Podium Ownage: Early results
With all of the hand wringing about the Own the Podium program, and was the money worth it I thought I might apply some basic statistics to the problem. Testing weather or not a technique works is one of the basic things we do in Computer Science; if you make a change to a piece of software you test to see if the change improves it. Otherwise it’s not worth doing.
Methodology: each class of sport will be considered a sample: the OTP program has sports classified into 14 categories, but Wikipedia has them in grouped slightly differently. Where possible, and where the sample size is large enough I’ve separated Men’s and Women’s events just to see if there is a difference in bang for the buck. A Did not Finish (DNF) or Did Not Start (DNS) or Disqualified (DSQ ) is considered no measurement of performance, and is discarded.
Data Sources: Wikipedia’s articles “Canada at the 2006 Winter Olympics” and “Canada at the 2010 Winter Olympics“
I imported all of the placements for each athlete, and averaged the placements per sport. I also calculated the standard deviations, which as you can imagine were quite large. The following chart compares the results per sport between the 2006 and 2010 Winter Olympics:
As you can see, there are some improvements and some “disprovements”: biathlon, bobsleigh and cross country skiing show the largest improvements overall, even though we won no medals in those sports.
Now, I understand that the analysis is flawed in many ways, not the least of which is that the standard deviation is greater than the difference in results for every event; this means that the analysis is not statistically significant, but then again neither is the number of gold medals:
However, as a simple comparison of improvement over one season for a team of people it does make a point: improvement is not about being first. Ultimately the name for the OTP program is probably the cause of much of the concern (and pressure) over weather the athletes were winning enough metal. I think the blame for the name can be put squarely into the ultra-competitive nature of corporations, and the idea that first is the only place worth mentioning.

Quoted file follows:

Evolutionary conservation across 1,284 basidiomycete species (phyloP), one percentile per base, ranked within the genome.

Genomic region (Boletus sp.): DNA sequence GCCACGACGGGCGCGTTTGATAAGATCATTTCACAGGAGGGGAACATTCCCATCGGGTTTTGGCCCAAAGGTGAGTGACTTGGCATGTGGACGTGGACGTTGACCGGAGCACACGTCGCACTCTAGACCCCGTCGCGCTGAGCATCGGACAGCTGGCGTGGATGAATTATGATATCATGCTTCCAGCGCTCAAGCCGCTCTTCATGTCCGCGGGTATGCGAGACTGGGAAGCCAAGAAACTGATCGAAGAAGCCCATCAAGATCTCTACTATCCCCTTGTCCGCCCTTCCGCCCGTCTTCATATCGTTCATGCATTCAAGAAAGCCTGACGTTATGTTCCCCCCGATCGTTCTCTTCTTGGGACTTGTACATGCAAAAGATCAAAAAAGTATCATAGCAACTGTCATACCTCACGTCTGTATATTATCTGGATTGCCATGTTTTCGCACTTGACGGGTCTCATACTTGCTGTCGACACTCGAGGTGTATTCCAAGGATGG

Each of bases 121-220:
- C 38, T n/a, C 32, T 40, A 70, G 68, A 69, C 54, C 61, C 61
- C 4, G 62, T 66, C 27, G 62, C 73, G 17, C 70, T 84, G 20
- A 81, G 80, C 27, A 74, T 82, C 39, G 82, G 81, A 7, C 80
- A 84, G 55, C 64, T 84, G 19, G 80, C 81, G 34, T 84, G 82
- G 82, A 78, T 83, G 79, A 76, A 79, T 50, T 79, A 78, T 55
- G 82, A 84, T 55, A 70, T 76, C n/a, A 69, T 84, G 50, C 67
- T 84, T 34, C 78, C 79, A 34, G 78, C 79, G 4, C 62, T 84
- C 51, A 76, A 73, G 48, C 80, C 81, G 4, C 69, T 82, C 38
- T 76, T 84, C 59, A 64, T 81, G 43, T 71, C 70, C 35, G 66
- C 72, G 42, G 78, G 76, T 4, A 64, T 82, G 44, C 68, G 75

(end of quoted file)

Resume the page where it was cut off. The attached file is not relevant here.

By the way, did anyone notice how well Eric Guay did at the alpine events? 5th in both the Super-G and the Downhill, and possible the most deserving athlete with the least press coverage during the games. 0.33 and 0.34 seconds from the Gold Medal time.
Now I’m not a fan of the “everyone gets a medal” stuff that’s happening in schools these days, but 0.34 seconds is pretty damn close to Gold, and in the words of my mother “Someone should give him a medal”.
Actually, on further thought, the relation to the standard deviation does not make the comparison statistically insignificant. It just means that the effect is lower than one std dev. Statistical significance is a function of the sample size in relation to the population, and in this case the sample is the population.
A friend of mine has called into question my use of the "average" as a descriptive statistic when comparing the group of athletes from 2006 and 2010. He states the following:
"Let's say last year we were able to send 3 athletes to downhill skii but this year we qualified more so we sent 5 athletes. The mean might go down."
And the mean might go up, and the mean might stay the same. The average is a good tool for comparing numbers that are generated through the same process, in this case the selection and performance of an athlete at given sport in the winter games.
In fact, if we qualify more athletes and the mean goes down then this is a valid effect on the performance of the group, and is reflected in the average. Thus the average measure when I intended it to measure: the average performance of the Canadian team.
It also works to compare the performances.
However, this brings me to 2 valid criticisms of my use of statistics:
1) are the groups doing the same thing. In the case of the Olympics I have grouped all alpine events, all ski events and all short track, long track, snowboard, and freestyle events.
2) is it valid to separate the men and women.
For #1 I've lumped some very different sports into one group. The rationale is that these sporting groups are close enough that they are comparable. For instance, Lindsay Vonn participates in all of the alpine events, as do most of her team mates. This is also true of short track, long track, and many of the Nordic events. Biathalon is different because it is indeed a very different skill than the rest of the Nordic events.
On separating out the women; I haven't looked into the funding arrangement, but I do know that for Hockey the amount given to each sport (men's and women's) is different. I thought it would be interesting to separate some of them out to see if the difference in performance was significant on a gender basis.
I'll do some more work on this presently.